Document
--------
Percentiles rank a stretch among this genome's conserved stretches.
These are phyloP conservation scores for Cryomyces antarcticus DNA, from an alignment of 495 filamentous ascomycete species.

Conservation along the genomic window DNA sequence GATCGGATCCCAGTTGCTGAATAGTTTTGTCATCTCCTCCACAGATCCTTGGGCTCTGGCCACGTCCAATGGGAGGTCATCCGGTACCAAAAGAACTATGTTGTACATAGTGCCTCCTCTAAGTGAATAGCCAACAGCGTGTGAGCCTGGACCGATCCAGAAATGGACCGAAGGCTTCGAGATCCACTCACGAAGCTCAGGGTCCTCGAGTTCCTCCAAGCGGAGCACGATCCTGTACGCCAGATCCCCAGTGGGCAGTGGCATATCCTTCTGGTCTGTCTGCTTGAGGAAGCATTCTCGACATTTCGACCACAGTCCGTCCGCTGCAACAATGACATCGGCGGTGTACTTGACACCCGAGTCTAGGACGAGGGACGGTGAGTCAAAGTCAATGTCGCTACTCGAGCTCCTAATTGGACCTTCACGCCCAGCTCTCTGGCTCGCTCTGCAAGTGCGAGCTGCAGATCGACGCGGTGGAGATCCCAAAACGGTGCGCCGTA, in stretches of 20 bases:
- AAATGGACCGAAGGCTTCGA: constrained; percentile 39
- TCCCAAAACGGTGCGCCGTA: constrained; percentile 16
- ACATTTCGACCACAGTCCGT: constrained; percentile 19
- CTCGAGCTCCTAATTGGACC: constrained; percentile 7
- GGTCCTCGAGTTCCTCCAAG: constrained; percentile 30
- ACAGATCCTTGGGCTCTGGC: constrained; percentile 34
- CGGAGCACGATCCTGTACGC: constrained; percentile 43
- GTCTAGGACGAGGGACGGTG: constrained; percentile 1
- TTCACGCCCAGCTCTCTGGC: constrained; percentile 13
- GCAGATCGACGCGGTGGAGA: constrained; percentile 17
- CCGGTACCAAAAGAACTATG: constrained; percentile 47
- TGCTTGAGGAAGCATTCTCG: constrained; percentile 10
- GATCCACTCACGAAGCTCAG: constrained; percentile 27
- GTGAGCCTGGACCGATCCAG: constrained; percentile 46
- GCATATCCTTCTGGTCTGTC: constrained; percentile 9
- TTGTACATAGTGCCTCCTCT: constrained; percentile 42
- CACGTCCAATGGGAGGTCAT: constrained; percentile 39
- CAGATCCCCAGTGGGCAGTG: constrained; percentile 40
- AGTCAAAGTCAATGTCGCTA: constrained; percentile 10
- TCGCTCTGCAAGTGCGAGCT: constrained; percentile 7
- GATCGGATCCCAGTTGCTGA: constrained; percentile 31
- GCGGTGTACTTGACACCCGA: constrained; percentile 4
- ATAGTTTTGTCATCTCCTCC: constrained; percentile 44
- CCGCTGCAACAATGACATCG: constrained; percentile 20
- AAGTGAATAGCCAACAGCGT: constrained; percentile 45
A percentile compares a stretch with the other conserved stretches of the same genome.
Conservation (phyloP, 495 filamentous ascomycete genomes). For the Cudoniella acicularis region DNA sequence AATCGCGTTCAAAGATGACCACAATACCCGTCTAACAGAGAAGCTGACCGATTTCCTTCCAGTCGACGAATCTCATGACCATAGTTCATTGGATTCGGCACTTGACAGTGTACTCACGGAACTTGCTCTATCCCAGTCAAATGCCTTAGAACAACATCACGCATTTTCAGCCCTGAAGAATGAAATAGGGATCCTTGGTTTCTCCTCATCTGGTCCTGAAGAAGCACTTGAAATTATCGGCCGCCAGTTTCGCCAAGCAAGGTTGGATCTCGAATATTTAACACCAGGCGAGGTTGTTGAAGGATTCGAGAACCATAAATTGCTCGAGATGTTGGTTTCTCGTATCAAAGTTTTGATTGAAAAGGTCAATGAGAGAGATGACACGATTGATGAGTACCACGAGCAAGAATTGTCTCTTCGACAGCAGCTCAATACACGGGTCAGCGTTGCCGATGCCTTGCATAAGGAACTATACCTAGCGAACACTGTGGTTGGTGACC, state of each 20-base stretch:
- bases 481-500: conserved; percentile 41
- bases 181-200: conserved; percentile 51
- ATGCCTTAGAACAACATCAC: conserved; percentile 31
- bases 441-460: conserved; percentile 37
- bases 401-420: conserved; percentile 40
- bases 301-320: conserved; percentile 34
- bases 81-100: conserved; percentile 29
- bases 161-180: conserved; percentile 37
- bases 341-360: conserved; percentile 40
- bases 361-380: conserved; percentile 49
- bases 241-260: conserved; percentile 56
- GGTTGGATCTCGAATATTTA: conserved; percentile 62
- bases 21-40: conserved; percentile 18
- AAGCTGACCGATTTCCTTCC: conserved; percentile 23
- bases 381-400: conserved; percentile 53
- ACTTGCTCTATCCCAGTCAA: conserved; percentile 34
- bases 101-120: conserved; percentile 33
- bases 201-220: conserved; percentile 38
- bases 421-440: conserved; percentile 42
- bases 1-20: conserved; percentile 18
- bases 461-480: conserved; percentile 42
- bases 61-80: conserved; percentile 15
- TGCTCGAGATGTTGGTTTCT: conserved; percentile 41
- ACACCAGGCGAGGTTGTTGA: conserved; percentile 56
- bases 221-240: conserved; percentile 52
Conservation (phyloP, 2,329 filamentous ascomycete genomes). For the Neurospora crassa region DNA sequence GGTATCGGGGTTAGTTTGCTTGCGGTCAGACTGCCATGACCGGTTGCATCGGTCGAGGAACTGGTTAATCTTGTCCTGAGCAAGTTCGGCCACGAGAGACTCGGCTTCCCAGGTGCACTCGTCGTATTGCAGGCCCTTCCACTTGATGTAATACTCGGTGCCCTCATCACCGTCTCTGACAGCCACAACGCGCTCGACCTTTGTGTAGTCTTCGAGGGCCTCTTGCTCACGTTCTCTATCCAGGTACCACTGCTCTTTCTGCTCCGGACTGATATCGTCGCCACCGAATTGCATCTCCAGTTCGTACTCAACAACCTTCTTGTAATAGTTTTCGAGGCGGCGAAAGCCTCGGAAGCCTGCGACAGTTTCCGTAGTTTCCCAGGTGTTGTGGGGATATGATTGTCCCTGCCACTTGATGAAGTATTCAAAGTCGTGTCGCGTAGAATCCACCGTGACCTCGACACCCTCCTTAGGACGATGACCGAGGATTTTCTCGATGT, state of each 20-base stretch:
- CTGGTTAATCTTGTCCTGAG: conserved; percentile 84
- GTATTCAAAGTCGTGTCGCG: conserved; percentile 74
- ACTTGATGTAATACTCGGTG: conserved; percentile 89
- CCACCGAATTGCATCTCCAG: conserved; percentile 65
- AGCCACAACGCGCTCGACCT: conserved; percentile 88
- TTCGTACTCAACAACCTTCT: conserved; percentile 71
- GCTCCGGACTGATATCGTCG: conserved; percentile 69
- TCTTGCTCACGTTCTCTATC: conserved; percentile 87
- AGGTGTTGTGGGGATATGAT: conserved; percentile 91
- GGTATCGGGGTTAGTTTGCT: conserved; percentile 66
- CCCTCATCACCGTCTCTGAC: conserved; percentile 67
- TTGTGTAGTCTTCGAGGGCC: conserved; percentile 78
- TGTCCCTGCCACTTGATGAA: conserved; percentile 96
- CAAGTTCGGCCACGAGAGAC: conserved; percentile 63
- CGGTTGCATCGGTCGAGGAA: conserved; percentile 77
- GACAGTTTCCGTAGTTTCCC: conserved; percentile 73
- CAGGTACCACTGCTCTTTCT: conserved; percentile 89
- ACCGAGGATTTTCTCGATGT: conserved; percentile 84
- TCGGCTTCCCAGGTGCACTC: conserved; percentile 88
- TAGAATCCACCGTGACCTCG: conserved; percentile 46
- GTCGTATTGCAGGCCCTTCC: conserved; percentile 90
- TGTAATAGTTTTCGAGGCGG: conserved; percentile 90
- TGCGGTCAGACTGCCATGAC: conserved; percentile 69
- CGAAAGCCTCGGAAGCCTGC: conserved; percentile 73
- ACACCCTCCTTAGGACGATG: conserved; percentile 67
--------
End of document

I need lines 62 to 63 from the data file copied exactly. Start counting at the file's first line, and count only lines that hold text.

- TTCGTACTCAACAACCTTCT: conserved; percentile 71
- GCTCCGGACTGATATCGTCG: conserved; percentile 69